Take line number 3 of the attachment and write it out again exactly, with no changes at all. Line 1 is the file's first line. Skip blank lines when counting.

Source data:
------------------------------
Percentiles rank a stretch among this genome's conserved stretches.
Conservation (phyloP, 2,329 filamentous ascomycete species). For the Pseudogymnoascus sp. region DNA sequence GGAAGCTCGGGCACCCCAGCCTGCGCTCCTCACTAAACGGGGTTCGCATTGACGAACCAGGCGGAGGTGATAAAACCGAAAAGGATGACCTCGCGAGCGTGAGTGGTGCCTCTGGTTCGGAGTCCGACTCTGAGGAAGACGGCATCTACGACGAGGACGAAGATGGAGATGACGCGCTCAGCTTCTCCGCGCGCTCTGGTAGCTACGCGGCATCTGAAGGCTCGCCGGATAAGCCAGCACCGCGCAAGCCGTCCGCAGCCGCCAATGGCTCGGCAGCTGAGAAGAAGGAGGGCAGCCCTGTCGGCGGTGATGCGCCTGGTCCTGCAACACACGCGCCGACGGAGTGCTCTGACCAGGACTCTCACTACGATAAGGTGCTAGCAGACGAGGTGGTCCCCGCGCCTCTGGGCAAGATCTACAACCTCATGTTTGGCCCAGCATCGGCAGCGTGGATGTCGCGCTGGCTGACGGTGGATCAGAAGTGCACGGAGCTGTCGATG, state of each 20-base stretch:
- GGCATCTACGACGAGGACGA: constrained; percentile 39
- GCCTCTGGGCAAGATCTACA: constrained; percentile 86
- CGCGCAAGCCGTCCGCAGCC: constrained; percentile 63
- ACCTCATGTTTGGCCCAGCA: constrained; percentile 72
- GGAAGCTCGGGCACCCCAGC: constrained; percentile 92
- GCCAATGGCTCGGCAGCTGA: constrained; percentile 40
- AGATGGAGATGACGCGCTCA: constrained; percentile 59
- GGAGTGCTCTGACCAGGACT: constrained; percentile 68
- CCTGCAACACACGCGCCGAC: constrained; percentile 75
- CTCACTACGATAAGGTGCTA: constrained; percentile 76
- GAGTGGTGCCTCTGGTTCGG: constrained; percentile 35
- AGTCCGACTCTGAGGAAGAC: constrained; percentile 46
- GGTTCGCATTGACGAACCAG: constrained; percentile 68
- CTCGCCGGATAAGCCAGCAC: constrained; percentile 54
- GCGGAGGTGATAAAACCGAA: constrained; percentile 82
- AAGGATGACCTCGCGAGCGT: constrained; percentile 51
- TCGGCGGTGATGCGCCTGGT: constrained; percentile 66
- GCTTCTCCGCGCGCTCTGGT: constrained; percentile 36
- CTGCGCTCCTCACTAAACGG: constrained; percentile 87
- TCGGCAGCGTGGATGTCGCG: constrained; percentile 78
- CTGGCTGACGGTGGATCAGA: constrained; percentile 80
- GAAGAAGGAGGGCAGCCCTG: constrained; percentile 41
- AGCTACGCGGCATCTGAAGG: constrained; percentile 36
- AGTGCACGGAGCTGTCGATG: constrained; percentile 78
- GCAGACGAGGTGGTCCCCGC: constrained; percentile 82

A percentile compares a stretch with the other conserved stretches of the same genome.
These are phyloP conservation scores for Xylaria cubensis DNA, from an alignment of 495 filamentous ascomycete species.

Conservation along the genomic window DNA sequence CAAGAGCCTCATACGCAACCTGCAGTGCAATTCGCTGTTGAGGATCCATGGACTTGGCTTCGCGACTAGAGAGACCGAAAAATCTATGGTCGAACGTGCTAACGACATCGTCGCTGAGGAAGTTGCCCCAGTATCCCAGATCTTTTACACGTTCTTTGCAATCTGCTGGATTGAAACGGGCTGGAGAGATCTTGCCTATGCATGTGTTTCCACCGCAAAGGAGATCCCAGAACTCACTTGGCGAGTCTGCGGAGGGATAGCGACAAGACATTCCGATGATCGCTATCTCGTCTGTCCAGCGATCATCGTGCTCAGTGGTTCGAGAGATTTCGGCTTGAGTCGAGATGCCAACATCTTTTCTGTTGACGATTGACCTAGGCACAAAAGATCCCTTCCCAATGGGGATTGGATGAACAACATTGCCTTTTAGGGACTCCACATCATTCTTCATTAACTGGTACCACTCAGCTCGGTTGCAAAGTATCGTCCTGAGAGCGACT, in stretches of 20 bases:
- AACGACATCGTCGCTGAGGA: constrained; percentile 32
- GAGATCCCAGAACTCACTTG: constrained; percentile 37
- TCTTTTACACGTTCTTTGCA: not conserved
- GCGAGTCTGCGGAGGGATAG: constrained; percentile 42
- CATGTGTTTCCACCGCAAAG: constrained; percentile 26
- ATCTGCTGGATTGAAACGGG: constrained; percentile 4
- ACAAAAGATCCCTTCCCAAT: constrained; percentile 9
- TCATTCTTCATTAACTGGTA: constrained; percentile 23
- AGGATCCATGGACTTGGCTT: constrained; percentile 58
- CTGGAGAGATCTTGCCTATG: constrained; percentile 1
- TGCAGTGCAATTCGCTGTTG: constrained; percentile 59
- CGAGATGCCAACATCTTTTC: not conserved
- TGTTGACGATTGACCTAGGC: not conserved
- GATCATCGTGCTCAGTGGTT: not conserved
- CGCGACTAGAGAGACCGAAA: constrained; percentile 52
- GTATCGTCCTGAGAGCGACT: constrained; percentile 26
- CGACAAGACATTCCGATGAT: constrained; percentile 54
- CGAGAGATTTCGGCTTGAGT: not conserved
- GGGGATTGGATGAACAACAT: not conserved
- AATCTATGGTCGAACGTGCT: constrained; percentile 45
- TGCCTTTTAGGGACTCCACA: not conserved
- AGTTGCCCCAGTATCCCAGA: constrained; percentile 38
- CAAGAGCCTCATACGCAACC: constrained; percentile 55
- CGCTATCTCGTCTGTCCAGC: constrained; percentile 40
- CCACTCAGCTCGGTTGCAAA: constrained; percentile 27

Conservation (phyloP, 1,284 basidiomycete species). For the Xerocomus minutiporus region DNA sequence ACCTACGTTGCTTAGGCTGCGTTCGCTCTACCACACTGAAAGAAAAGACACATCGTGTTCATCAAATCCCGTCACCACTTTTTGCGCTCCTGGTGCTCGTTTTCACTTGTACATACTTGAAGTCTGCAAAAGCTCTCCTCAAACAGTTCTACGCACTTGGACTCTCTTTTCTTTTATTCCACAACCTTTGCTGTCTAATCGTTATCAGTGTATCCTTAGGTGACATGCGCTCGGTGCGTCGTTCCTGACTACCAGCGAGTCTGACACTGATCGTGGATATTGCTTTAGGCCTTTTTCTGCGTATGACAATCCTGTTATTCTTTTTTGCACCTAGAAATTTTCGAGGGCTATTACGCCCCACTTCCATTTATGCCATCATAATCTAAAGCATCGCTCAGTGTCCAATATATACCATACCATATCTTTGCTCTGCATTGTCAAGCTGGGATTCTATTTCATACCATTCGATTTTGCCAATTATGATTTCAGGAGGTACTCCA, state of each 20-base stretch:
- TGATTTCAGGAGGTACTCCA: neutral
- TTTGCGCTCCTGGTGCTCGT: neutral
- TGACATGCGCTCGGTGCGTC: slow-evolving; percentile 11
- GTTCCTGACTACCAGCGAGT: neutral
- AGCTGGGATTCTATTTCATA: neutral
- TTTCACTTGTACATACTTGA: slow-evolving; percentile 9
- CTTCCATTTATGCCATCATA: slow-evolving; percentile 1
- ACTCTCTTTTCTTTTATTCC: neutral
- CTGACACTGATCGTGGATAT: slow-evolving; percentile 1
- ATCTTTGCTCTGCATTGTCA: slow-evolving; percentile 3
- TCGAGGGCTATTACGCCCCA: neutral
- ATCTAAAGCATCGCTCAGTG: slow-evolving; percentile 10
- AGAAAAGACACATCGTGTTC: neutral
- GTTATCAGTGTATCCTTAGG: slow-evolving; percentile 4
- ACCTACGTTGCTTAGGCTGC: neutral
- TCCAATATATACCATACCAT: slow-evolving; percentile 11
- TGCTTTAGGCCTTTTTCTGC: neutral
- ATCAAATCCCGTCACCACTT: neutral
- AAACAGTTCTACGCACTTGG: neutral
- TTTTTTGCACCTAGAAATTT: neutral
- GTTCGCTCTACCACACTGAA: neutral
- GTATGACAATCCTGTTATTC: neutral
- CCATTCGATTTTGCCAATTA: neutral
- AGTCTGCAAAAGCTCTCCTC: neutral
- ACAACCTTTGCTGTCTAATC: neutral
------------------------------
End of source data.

- GGCATCTACGACGAGGACGA: constrained; percentile 39